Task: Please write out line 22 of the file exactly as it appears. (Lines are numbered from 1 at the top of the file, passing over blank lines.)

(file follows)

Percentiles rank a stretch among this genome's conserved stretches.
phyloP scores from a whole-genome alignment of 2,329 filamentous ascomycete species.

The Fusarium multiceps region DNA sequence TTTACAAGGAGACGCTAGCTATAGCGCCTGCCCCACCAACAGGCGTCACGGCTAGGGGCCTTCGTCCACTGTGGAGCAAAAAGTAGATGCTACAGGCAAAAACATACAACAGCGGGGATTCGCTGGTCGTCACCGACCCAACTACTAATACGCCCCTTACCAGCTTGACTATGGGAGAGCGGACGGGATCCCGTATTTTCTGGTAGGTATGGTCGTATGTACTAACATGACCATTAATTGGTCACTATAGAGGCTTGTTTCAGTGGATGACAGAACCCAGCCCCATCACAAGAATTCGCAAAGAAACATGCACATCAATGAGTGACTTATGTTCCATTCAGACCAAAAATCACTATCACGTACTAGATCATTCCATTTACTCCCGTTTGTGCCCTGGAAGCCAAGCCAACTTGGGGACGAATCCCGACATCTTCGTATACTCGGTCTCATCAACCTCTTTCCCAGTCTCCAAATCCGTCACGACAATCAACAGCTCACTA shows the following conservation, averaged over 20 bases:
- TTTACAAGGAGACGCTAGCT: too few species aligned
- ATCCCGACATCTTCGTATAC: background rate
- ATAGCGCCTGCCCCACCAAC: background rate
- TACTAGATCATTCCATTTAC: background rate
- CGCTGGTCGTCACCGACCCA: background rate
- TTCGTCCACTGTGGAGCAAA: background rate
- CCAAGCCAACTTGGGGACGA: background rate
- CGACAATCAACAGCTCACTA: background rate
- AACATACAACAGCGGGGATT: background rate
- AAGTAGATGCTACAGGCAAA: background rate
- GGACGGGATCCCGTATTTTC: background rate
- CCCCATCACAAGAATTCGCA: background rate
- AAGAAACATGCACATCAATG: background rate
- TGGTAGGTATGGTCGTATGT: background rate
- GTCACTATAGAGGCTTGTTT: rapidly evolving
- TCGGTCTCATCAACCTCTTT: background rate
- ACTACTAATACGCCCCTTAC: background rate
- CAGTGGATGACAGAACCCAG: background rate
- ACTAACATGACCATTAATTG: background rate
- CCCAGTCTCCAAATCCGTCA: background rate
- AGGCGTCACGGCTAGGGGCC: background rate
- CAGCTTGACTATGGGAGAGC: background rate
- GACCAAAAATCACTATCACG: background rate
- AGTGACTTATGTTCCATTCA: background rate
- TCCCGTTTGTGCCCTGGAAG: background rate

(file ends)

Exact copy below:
- ACTAACATGACCATTAATTG: background rate